Heavily influence by the club, hip-hop, and reggae scenes of London as well as by his North African heritage, Hajjaj is a self-taught and thoroughly versatile artist whose work includes portraiture, installation, performance, fashion, and interior design, including furniture made from recycled utilitarian objects from North Africa, such as upturned Coca-Cola crates as stools and aluminum cans turned into lamps.
Hajjaj is a master portraitist, taking studio portraits of friends, musicians, and artists, as well as strangers from the streets of Marrakech, often wearing clothes designed by the artist. These colorful and engaging portraits combine the visual vocabulary of contemporary fashion photography and pop art, as well as the studio photography of African artist Malick Sidibe, in an intelligent commentary on the influences of tradition in the interpretations of high and low branding and the effects of global capitalism.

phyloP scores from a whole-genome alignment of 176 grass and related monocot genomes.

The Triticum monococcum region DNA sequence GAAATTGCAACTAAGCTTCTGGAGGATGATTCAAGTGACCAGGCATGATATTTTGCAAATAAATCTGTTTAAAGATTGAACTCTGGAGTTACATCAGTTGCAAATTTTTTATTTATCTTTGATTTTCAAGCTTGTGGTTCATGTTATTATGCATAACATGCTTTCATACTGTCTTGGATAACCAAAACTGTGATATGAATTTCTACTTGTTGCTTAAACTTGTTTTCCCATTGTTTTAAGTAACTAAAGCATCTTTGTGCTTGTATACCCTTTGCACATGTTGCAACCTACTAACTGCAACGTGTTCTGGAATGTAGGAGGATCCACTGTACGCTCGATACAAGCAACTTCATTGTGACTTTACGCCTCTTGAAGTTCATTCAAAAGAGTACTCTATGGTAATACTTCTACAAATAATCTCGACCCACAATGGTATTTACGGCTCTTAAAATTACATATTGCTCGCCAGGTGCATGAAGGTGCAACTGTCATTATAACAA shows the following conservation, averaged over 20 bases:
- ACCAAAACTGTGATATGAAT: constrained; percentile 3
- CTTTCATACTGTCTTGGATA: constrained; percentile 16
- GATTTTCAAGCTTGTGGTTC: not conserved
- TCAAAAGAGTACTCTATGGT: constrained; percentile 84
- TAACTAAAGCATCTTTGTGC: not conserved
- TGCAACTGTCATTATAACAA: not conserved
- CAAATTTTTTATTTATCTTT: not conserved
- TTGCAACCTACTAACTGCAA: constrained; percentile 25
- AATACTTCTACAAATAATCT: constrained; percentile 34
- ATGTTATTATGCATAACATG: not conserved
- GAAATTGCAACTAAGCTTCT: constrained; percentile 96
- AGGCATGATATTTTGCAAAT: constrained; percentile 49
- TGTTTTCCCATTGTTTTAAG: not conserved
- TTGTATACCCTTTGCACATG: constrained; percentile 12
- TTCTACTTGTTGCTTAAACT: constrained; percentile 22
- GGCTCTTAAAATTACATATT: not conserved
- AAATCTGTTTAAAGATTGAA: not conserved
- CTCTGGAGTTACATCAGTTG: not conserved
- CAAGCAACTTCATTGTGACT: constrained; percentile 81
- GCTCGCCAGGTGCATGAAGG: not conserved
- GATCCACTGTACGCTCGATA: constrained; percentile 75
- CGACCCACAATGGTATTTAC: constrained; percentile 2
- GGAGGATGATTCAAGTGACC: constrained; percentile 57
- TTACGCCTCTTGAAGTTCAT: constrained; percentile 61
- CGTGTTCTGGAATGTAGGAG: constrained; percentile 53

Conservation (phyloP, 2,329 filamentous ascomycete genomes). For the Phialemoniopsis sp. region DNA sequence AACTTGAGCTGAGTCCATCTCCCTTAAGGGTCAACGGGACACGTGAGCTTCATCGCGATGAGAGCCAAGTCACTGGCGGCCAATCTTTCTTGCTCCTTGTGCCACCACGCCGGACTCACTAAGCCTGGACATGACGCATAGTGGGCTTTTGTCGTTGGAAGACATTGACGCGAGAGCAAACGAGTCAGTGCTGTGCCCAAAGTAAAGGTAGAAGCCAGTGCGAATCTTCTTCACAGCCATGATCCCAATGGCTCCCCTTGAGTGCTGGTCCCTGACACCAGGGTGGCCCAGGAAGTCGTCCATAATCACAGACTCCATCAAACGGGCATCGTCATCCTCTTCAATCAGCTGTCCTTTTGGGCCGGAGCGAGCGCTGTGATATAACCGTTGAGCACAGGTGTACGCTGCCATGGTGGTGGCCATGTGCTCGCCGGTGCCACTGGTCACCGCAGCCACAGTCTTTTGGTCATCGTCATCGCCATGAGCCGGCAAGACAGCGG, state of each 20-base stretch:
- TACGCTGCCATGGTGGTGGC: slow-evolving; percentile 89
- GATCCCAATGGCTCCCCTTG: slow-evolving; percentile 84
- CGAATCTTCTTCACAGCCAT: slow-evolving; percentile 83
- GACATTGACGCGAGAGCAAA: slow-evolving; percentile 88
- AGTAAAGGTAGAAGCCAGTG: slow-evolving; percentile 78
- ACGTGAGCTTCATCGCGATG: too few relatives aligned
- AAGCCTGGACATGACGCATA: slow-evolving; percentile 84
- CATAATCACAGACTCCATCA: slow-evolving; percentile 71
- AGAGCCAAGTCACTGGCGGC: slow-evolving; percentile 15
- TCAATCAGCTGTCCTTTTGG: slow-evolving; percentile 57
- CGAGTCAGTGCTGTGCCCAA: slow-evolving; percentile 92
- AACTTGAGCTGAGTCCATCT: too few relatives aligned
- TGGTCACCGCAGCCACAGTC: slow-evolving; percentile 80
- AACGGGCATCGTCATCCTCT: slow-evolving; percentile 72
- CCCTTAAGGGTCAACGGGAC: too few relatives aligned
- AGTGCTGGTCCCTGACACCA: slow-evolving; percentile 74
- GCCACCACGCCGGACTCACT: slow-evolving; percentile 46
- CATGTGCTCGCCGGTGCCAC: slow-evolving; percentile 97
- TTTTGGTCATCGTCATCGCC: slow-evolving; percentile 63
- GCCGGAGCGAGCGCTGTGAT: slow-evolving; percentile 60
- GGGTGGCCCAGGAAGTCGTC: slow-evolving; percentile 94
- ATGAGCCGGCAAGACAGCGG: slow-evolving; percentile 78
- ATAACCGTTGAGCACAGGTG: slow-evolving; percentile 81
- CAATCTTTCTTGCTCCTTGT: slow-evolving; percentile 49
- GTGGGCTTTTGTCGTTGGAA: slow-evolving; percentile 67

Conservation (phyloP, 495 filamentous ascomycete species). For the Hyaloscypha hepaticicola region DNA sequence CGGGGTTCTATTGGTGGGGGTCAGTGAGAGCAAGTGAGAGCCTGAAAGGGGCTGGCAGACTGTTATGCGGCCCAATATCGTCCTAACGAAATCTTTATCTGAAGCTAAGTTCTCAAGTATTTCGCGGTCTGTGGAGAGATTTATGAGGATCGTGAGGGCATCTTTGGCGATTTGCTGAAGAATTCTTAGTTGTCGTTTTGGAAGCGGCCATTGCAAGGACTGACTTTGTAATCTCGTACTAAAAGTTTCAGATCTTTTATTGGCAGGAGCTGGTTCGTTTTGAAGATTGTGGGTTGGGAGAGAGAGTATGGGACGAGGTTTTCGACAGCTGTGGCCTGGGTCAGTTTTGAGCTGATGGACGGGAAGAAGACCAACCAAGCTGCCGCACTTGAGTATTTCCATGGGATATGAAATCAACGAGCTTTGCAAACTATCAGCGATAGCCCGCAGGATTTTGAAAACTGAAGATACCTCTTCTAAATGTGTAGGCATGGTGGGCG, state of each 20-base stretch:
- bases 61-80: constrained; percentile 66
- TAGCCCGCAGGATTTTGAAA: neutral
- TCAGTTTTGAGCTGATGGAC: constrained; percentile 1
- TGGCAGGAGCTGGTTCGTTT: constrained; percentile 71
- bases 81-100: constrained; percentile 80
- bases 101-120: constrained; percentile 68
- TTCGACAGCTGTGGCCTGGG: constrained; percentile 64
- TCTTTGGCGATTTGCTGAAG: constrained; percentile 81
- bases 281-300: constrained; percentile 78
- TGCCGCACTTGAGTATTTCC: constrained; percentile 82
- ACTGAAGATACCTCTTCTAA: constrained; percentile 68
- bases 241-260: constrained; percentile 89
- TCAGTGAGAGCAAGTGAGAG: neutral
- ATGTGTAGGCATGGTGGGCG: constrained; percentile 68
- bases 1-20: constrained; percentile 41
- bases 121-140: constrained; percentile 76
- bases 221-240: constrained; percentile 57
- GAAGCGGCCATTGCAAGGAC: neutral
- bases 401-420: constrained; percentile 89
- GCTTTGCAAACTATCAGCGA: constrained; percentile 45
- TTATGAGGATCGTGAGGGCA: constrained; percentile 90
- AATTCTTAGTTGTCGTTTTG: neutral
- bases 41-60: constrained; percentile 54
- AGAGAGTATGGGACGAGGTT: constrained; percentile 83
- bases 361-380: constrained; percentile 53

For more, go to ....Larache- Calvert Av, London or Riad Yima, Marrakech
I like Hassan Hajjaj's work because it communicates ideas about globalization, religion and politics almost exclusively through the medium of fashion in his eastern pop-art style: While the garments are important in that they are a vehicle to convey an overriding message. The images are instantly both strikingly beautiful and strikingly political- and in turn, memorable.
These images could easily be titled "Political Fabric".